{{ toc.name }}
{{ toc.signature }}
{{ toc.name }} {{ 'ml-btn-view-details' | message }}
{{ stepNode.name }}
Proceed to next lesson
An error ocurred, try again later!
Chapter {{ article.chapter.number }}
{{ article.number }}. 

{{ article.displayTitle }}

{{ article.introSlideInfo.summary }}
{{ 'ml-btn-show-less' | message }} {{ 'ml-btn-show-more' | message }} expand_more
{{ 'ml-heading-abilities-covered' | message }}
{{ ability.description }}

{{ 'ml-heading-lesson-settings' | message }}

{{ 'ml-lesson-show-solutions' | message }}
{{ 'ml-lesson-show-hints' | message }}
{{ 'ml-lesson-number-slides' | message : article.introSlideInfo.bblockCount}}
{{ 'ml-lesson-number-exercises' | message : article.introSlideInfo.exerciseCount}}
{{ 'ml-lesson-time-estimation' | message }}


Volume of a Prism

Consider a prism with a base area and height
A prism with the area base B and height h

The volume of the prism is calculated by multiplying the base's area by its height.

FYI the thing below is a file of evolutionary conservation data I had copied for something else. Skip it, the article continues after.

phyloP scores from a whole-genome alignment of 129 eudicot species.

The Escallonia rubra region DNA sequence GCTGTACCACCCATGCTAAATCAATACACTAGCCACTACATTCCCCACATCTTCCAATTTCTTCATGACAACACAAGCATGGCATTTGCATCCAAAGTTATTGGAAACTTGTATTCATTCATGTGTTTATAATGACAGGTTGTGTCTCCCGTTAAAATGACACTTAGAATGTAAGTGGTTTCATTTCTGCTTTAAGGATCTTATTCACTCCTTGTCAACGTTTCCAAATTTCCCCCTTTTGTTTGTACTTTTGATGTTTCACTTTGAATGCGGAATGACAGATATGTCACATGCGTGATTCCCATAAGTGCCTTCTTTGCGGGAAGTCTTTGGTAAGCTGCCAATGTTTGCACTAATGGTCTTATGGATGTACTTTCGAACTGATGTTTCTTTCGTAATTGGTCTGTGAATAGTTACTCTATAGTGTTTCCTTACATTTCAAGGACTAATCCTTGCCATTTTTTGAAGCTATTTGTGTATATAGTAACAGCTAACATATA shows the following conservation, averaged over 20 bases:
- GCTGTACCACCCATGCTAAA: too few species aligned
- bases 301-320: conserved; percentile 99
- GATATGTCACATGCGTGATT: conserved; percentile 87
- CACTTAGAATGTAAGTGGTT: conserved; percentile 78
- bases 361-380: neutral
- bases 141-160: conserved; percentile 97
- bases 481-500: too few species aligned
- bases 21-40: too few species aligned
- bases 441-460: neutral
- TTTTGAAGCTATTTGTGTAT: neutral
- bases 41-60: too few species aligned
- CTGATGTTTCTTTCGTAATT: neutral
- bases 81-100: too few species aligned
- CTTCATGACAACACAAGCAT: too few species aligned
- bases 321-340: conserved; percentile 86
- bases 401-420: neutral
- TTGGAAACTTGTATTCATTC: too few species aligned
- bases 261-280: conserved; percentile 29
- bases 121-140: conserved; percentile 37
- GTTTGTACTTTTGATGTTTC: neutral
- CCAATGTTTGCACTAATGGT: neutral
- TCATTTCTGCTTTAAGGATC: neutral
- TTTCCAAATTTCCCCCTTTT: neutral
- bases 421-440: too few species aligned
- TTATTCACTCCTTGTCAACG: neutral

By Cavalieri's principle, this formula holds true for all types of prisms, including skewed ones.


Informal Justification

Recall that the volume of a solid is the measure of the amount of space inside the solid. Note that the top and bottom faces of the prism are always the same and parallel to each other.

A prism with the area base B

Additionally, the prism is, so to speak, filled with identical base areas that are stacked on top of each other to the height of the prism.

A prism filled with base areas B
This means that the volume of the prism can be calculated as the sum of all these base areas. The number of bases is equal to the height of the prism. Therefore, the volume of a prism equals the product of its base area and height.